PS21 was founded by the late Judy Grunberg in 1999 with the mission of presenting advanced and diverse performances of music, dance, and theater, as well as some film screenings. Under her leadership as President of the Board, local residents and some from further away enjoyed lively summer programs performed in an ingenious plastic stage-cum-shelter in the middle of a field. Before her passing in 2019, she initiated the construction of an equally ingenious and certainly more elegant permanent structure which could be used from autumn through spring. A 300-seat theater open on three sides functions as the summer venue. Its stage house can be converted into a black box theater seating 99, providing a more intimate space for performances that need it. It was designed by a local architect, Evan Stoller, son of the legendary architectural photographer, Ezra Stoller.
In considering how to approach this review of Our Time, a Collage of Records from Williams, directed by Omar Sangare, Professor of Theatre, I came to the conclusion that it was imperative to concentrate not only on the title of the production, which seems neutral enough at first glance, but how it was described in the official announcement. As a co-production of the Williams Theatre Department and “Sondheim@90@Williams,” to honor the 90th birthday of Stephen Sondheim as an illustrious member of Williams Class of 1950[1. for which the Williams Music Department also organized a day-and-a-half symposium about the composer and his work], Our Time was presented “in celebration” of this birthday. That final phrase might lead us to expect a revue of Mr. Sondheim’s most-loved tunes with a new, student-generated book encasing them, but Our Time was nothing of the sort.
Stephen Sondheim turns 90 today. His alma mater, Williams College, chose to honor her renowned alumnus with a musical production entitled Our Time, a Collage of Records from Williams, which brings life at the college between 1946-1950 (when Sondheim was a student there) back to life. This compilation of stories, devised Ilya Khodosh, ’08, and Omar Sangare, has been chosen by current students; who, by research, selected stories to share from the stage. At the end of the show, there is also a story delivered by a video message by Stephen Sondheim, himself.
Only two of the five scheduled performances took place before the spread of the Corona virus necessitated the cancellation of further performances. Happily, they were recorded on video, and Williams can now honor its son and audiences can enjoy this musical reminiscence.
Among the rich offerings of the 2017 Berkshire International Film Festival, one of the most fascinating and important films will be Owsley Brown’s documentary, Serenade for Haiti. The film could be described as an extended visit to the École de Musique Sainte Trinité in Pétionville, a suburb of Port-au-Prince. Mr. Brown, who had made other films about music and its role in human society and spirituality, first visited the school in 2006, and was, as he has said, “greatly affected by what [he] found there.”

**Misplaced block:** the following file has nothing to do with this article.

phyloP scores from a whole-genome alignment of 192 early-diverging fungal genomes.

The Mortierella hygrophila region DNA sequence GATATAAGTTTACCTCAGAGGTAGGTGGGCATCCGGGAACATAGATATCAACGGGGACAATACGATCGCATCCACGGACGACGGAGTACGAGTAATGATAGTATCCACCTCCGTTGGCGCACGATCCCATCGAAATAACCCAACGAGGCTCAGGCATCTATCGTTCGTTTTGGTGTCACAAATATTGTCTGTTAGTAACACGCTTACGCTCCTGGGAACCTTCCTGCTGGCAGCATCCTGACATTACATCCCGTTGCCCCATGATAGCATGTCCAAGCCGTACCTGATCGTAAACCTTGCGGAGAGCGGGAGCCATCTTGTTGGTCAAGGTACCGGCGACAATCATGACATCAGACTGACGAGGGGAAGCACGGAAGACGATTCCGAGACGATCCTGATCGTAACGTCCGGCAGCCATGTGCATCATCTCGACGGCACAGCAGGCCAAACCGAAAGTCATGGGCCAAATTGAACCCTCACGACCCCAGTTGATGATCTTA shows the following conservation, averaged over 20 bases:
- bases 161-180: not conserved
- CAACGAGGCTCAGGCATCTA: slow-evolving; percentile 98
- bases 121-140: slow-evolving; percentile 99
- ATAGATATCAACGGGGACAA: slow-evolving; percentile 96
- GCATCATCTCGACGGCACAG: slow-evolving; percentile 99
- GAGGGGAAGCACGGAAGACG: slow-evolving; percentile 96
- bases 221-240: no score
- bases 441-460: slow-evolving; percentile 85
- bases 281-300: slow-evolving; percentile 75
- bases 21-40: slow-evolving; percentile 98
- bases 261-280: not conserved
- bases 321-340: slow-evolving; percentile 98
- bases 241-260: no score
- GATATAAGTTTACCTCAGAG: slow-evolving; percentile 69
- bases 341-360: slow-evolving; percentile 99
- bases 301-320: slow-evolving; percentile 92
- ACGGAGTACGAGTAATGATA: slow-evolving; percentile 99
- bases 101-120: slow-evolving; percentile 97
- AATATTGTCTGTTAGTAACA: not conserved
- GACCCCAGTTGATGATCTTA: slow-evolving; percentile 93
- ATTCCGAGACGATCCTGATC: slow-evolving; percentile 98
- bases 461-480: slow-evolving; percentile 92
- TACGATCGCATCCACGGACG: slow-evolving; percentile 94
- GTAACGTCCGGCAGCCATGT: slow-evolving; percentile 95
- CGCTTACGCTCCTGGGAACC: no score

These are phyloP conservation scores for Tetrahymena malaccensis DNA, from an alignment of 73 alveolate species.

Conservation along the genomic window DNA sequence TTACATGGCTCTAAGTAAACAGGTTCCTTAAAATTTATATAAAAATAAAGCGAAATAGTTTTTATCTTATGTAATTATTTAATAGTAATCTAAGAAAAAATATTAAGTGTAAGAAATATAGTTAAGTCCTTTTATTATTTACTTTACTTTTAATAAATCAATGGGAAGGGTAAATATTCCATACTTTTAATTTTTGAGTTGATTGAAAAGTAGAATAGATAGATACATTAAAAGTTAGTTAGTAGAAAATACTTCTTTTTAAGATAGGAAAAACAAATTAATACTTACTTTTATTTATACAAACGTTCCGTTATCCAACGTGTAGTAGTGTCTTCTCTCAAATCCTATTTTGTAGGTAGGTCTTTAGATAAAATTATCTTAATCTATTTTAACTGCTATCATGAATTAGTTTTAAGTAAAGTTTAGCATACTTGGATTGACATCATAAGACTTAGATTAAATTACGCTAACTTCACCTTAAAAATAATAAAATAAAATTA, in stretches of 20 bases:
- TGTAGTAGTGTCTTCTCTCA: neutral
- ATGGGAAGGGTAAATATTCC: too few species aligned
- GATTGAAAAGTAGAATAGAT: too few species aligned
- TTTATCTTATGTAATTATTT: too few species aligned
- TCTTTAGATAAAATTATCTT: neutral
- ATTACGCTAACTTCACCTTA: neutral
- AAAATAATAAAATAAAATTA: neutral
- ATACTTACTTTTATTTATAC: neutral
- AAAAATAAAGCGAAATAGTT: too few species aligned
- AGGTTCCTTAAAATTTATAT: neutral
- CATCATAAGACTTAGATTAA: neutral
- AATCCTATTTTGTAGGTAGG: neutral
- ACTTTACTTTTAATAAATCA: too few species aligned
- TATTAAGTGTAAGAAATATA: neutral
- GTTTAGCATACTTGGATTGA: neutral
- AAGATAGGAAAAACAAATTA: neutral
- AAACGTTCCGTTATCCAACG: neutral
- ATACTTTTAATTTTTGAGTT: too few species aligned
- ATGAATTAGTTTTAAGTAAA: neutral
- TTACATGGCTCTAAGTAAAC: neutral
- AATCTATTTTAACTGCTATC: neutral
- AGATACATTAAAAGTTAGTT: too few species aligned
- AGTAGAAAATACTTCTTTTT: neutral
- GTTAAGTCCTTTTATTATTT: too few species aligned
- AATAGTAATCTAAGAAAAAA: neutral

Off-season musical life is not as thin in the Hudson Valley as it is in the Berkshires, but, whatever the general situation, the Concerts at Camphill Ghent, founded and directed by pianist Gili Melamed-Lev, stand out for their exceptional quality, one month after another. As I have mentioned elsewhere, these concerts, which usually sell out weeks before the concert date, take place in the intimate performing arts hall of Camphill Ghent, a residential community for elders in Chatham, New York. This particular article will offer a preview of the upcoming March concert, which is actually based on an abbreviated version of the program the Lev-Evans Duo played at a house concert in Stockbridge last month, and reviews of two previous concerts at Camphill Ghent.
In cooking, as in any art, you have to know the rules—the more profoundly the better—to break them. While en route, appropriately enough, to Albany, I heard a radio interview with the manager and the chef of a new restaurant near the University of Albany. As I threaded my way through the rolling hills and forests that separate the capital of New York State from the Berkshires, slowing in all the notorious speed traps, I found this interview unusually absorbing. The chef, Nicholas Armstrong, was impressively articulate about the science of cooking
It is perhaps best to begin this review with a word of practical advice. This concert was sold out. The hall at Camphill Ghent is rather small. Seating is general. So for future events, you would do well to buy your tickets early and to arrive early. But that should be no hardship. It will give you all the more opportunity to meet members of the Camphill Ghent community and others who live in the area, and that can only add to the pleasure of the concert. As far as seating goes, all the instruments in this program, with their wide but compatible range of color and dynamics came through with clarity, warmth, and strength, and I got the impression that that obtains in every part of this intimate space.